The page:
Canada: Country and Foreign Investment
Entry and Residence
This page was last updated on 5 June 2019.
An individual wishing to immigrate to Canada on a permanent basis must apply for a Canada immigration (permanent resident) visa, which allows a person to live and work anywhere in Canada.
Successful applicants will receive a permanent resident card. Canadian permanent residents must meet certain residence obligations or they may lose permanent resident status. Two years of ‘residency days’ must be accumulated in every five-year period. ‘Residency days’ need not be consecutive and may be accumulated either by the person’s physical presence in Canada or, if the person is outside Canada, in the following ways:
- by accompanying a Canadian citizen spouse or common-law partner
- as a child accompanying a parent
- by full-time employment with a Canadian enterprise or the public service of Canada
- by accompanying a Canadian permanent resident who is outside Canada and who is full-time employed by a Canadian enterprise or the public service of Canada, as the employee's spouse, common-law partner or child.
Permanent residents and their dependants are entitled to most social benefits, including health care coverage. They can apply for Canadian citizenship after three years of being a permanent resident.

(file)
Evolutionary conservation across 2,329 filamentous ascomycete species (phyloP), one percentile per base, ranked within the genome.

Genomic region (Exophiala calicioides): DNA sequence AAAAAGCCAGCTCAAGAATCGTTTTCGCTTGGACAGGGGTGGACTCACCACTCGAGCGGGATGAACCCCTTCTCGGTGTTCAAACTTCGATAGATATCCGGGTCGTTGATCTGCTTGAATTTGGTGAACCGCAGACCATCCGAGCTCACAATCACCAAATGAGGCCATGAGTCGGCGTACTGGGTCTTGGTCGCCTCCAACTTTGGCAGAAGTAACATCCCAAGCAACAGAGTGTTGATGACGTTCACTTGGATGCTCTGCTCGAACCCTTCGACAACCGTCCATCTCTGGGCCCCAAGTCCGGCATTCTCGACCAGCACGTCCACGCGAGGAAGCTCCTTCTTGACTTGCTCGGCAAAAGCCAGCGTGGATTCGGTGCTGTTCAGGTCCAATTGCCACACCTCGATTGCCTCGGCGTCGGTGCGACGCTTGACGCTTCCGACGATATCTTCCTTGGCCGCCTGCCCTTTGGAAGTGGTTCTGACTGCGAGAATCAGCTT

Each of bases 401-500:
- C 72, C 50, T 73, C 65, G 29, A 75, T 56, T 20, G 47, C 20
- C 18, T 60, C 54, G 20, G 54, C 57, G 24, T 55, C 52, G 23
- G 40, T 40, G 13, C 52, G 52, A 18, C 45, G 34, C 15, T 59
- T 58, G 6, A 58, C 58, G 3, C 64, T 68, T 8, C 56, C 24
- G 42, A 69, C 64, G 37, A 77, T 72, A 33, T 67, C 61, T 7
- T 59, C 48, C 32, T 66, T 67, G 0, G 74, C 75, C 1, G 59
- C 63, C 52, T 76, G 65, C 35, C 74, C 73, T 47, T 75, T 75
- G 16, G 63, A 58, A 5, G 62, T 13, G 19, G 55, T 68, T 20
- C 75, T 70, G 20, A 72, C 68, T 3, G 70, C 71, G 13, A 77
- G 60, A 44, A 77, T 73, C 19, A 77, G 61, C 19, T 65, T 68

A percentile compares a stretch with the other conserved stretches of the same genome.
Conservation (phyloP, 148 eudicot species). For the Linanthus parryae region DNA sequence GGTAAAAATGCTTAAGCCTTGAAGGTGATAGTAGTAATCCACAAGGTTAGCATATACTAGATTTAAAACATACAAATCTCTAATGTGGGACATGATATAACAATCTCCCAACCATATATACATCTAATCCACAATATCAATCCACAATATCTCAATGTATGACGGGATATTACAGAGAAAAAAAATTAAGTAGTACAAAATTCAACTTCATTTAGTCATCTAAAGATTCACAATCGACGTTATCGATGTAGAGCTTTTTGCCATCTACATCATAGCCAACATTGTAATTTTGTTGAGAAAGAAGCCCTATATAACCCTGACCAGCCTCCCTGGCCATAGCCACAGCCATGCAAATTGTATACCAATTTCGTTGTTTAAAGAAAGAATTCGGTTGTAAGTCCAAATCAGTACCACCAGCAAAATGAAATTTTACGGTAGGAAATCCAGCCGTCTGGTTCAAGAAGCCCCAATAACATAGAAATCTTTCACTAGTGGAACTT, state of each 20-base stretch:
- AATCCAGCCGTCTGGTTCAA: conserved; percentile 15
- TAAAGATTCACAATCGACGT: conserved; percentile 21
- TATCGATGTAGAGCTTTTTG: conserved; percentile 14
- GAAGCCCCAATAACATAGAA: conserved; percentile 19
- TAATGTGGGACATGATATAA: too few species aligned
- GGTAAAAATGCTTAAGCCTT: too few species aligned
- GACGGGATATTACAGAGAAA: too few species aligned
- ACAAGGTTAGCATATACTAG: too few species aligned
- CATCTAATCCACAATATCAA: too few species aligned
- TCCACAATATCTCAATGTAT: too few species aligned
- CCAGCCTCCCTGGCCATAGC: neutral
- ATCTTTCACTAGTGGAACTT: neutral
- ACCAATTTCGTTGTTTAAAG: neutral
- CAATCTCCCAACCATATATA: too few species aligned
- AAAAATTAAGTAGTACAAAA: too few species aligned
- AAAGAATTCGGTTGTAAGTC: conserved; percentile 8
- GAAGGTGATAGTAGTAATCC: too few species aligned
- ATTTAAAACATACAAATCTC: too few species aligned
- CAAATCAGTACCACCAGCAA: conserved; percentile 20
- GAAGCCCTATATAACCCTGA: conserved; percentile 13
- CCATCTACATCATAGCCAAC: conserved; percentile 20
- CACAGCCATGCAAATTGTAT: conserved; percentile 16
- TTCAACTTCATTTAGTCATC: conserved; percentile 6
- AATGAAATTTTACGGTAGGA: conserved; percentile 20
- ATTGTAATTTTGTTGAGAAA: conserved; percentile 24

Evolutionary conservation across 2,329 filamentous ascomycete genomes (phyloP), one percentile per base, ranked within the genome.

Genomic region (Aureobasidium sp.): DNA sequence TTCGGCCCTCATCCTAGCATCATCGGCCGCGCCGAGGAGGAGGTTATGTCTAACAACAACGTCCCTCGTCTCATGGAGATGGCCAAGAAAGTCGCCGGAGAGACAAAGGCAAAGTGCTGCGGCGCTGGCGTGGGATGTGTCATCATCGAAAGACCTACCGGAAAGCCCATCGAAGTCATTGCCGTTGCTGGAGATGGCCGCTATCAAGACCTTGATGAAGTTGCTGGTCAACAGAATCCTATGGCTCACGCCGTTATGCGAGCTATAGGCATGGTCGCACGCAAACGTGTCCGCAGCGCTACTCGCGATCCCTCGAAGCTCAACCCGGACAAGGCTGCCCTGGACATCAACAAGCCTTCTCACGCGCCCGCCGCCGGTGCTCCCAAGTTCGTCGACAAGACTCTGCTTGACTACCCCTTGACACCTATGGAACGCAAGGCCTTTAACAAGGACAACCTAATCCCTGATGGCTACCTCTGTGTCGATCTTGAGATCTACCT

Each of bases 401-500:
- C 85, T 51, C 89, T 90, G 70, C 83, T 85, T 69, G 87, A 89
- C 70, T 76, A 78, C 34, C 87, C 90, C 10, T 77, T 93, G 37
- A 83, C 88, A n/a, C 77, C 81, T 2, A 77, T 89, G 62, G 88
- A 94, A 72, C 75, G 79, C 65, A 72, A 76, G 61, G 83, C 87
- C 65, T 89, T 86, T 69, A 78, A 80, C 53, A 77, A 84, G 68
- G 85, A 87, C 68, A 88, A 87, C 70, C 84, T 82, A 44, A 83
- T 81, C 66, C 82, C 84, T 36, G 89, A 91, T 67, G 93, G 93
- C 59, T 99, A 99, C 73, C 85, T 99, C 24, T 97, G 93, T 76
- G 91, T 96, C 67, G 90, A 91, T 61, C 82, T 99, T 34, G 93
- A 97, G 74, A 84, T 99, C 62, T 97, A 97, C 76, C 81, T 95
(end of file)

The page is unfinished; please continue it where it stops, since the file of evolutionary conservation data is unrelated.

Those wishing to stay in Canada on a temporary basis (e.g. for leisure, to visit friends or family, or for business) may need to obtain a temporary resident visa or visitor visa before doing so. Citizens of certain countries, such as the USA and UK, are generally exempt from this requirement. Visitor visas are usually valid for six months, but can be extended. A visitor visa may be issued as either a single-entry or multiple-entry visa.
Individuals moving to Canada for work purposes are generally required to obtain a work permit. The individual will require a written job offer letter from a Canadian employer. The employer must then have the offer of employment validated by the department of Human Resources and Skills Development Canada before a visa is issued by Citizenship and Immigration Canada. Permits are also available for those wanting to relocate to Canada to study.
For tax purposes, residency applies to anyone whose permanent place of residence or whose centre of personal and economic interests is in Canada, or who spends more than 183 days in the country during a financial year.